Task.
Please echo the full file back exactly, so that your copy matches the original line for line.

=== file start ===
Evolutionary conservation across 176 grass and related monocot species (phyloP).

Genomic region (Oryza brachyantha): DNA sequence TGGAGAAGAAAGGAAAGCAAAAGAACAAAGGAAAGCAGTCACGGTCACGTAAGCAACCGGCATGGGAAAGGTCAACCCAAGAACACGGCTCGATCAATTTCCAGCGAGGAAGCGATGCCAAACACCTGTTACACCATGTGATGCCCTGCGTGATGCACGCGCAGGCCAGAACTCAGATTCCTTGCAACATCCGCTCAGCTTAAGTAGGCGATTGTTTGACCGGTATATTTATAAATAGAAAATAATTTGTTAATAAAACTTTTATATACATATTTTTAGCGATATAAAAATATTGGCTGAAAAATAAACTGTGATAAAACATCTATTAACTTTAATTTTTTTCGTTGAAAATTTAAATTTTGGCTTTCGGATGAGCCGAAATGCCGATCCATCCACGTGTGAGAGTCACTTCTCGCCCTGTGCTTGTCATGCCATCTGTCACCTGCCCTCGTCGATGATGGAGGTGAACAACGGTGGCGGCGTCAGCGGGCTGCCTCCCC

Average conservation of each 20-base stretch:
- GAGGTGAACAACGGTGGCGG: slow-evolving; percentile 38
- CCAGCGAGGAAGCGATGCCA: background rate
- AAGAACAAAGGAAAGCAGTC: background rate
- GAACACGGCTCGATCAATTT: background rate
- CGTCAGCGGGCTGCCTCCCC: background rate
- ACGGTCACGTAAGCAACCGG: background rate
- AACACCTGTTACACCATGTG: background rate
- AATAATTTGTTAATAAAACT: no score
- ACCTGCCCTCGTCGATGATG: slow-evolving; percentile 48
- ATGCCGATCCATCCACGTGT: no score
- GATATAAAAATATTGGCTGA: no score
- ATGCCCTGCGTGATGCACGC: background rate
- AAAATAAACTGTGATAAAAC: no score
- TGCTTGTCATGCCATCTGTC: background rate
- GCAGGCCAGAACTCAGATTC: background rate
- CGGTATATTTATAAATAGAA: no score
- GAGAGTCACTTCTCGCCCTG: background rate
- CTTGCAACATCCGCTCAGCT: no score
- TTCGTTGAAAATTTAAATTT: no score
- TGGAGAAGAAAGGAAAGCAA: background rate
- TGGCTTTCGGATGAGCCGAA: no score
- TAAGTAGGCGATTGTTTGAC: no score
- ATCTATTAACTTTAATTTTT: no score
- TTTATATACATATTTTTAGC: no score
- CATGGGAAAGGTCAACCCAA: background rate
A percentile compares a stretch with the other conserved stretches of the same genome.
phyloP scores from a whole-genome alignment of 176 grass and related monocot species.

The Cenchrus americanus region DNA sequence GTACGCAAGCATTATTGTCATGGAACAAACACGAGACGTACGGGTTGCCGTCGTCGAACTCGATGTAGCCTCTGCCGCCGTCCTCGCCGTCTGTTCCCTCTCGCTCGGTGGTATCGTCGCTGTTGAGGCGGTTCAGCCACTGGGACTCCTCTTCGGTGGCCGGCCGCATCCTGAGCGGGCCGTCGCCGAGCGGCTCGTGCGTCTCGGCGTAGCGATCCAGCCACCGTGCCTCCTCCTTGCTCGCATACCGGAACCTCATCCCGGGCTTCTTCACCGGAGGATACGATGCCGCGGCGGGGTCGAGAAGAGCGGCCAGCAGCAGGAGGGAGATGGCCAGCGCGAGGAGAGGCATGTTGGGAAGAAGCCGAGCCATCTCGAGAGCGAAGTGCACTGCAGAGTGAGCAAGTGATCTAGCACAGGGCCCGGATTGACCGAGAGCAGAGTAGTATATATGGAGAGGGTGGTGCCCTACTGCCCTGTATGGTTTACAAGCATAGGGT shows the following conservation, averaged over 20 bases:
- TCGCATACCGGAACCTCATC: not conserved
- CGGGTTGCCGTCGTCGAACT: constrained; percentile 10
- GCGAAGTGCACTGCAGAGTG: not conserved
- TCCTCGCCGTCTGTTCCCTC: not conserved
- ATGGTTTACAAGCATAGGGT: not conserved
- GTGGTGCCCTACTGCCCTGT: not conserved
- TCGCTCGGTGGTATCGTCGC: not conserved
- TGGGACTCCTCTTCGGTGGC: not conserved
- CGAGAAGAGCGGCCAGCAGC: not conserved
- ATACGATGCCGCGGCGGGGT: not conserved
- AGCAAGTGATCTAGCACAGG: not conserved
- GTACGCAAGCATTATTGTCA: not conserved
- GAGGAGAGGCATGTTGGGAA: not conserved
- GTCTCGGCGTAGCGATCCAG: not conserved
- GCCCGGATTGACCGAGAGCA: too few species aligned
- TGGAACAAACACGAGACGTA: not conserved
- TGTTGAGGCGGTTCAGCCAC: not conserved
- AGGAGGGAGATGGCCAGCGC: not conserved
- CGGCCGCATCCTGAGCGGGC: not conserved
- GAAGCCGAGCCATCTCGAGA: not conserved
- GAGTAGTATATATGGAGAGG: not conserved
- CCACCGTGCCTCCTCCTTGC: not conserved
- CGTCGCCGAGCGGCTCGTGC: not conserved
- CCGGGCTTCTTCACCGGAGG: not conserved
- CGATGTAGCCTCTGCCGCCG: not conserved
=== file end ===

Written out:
Evolutionary conservation across 176 grass and related monocot species (phyloP).

Genomic region (Oryza brachyantha): DNA sequence TGGAGAAGAAAGGAAAGCAAAAGAACAAAGGAAAGCAGTCACGGTCACGTAAGCAACCGGCATGGGAAAGGTCAACCCAAGAACACGGCTCGATCAATTTCCAGCGAGGAAGCGATGCCAAACACCTGTTACACCATGTGATGCCCTGCGTGATGCACGCGCAGGCCAGAACTCAGATTCCTTGCAACATCCGCTCAGCTTAAGTAGGCGATTGTTTGACCGGTATATTTATAAATAGAAAATAATTTGTTAATAAAACTTTTATATACATATTTTTAGCGATATAAAAATATTGGCTGAAAAATAAACTGTGATAAAACATCTATTAACTTTAATTTTTTTCGTTGAAAATTTAAATTTTGGCTTTCGGATGAGCCGAAATGCCGATCCATCCACGTGTGAGAGTCACTTCTCGCCCTGTGCTTGTCATGCCATCTGTCACCTGCCCTCGTCGATGATGGAGGTGAACAACGGTGGCGGCGTCAGCGGGCTGCCTCCCC

Average conservation of each 20-base stretch:
- GAGGTGAACAACGGTGGCGG: slow-evolving; percentile 38
- CCAGCGAGGAAGCGATGCCA: background rate
- AAGAACAAAGGAAAGCAGTC: background rate
- GAACACGGCTCGATCAATTT: background rate
- CGTCAGCGGGCTGCCTCCCC: background rate
- ACGGTCACGTAAGCAACCGG: background rate
- AACACCTGTTACACCATGTG: background rate
- AATAATTTGTTAATAAAACT: no score
- ACCTGCCCTCGTCGATGATG: slow-evolving; percentile 48
- ATGCCGATCCATCCACGTGT: no score
- GATATAAAAATATTGGCTGA: no score
- ATGCCCTGCGTGATGCACGC: background rate
- AAAATAAACTGTGATAAAAC: no score
- TGCTTGTCATGCCATCTGTC: background rate
- GCAGGCCAGAACTCAGATTC: background rate
- CGGTATATTTATAAATAGAA: no score
- GAGAGTCACTTCTCGCCCTG: background rate
- CTTGCAACATCCGCTCAGCT: no score
- TTCGTTGAAAATTTAAATTT: no score
- TGGAGAAGAAAGGAAAGCAA: background rate
- TGGCTTTCGGATGAGCCGAA: no score
- TAAGTAGGCGATTGTTTGAC: no score
- ATCTATTAACTTTAATTTTT: no score
- TTTATATACATATTTTTAGC: no score
- CATGGGAAAGGTCAACCCAA: background rate
A percentile compares a stretch with the other conserved stretches of the same genome.
phyloP scores from a whole-genome alignment of 176 grass and related monocot species.

The Cenchrus americanus region DNA sequence GTACGCAAGCATTATTGTCATGGAACAAACACGAGACGTACGGGTTGCCGTCGTCGAACTCGATGTAGCCTCTGCCGCCGTCCTCGCCGTCTGTTCCCTCTCGCTCGGTGGTATCGTCGCTGTTGAGGCGGTTCAGCCACTGGGACTCCTCTTCGGTGGCCGGCCGCATCCTGAGCGGGCCGTCGCCGAGCGGCTCGTGCGTCTCGGCGTAGCGATCCAGCCACCGTGCCTCCTCCTTGCTCGCATACCGGAACCTCATCCCGGGCTTCTTCACCGGAGGATACGATGCCGCGGCGGGGTCGAGAAGAGCGGCCAGCAGCAGGAGGGAGATGGCCAGCGCGAGGAGAGGCATGTTGGGAAGAAGCCGAGCCATCTCGAGAGCGAAGTGCACTGCAGAGTGAGCAAGTGATCTAGCACAGGGCCCGGATTGACCGAGAGCAGAGTAGTATATATGGAGAGGGTGGTGCCCTACTGCCCTGTATGGTTTACAAGCATAGGGT shows the following conservation, averaged over 20 bases:
- TCGCATACCGGAACCTCATC: not conserved
- CGGGTTGCCGTCGTCGAACT: constrained; percentile 10
- GCGAAGTGCACTGCAGAGTG: not conserved
- TCCTCGCCGTCTGTTCCCTC: not conserved
- ATGGTTTACAAGCATAGGGT: not conserved
- GTGGTGCCCTACTGCCCTGT: not conserved
- TCGCTCGGTGGTATCGTCGC: not conserved
- TGGGACTCCTCTTCGGTGGC: not conserved
- CGAGAAGAGCGGCCAGCAGC: not conserved
- ATACGATGCCGCGGCGGGGT: not conserved
- AGCAAGTGATCTAGCACAGG: not conserved
- GTACGCAAGCATTATTGTCA: not conserved
- GAGGAGAGGCATGTTGGGAA: not conserved
- GTCTCGGCGTAGCGATCCAG: not conserved
- GCCCGGATTGACCGAGAGCA: too few species aligned
- TGGAACAAACACGAGACGTA: not conserved
- TGTTGAGGCGGTTCAGCCAC: not conserved
- AGGAGGGAGATGGCCAGCGC: not conserved
- CGGCCGCATCCTGAGCGGGC: not conserved
- GAAGCCGAGCCATCTCGAGA: not conserved
- GAGTAGTATATATGGAGAGG: not conserved
- CCACCGTGCCTCCTCCTTGC: not conserved
- CGTCGCCGAGCGGCTCGTGC: not conserved
- CCGGGCTTCTTCACCGGAGG: not conserved
- CGATGTAGCCTCTGCCGCCG: not conserved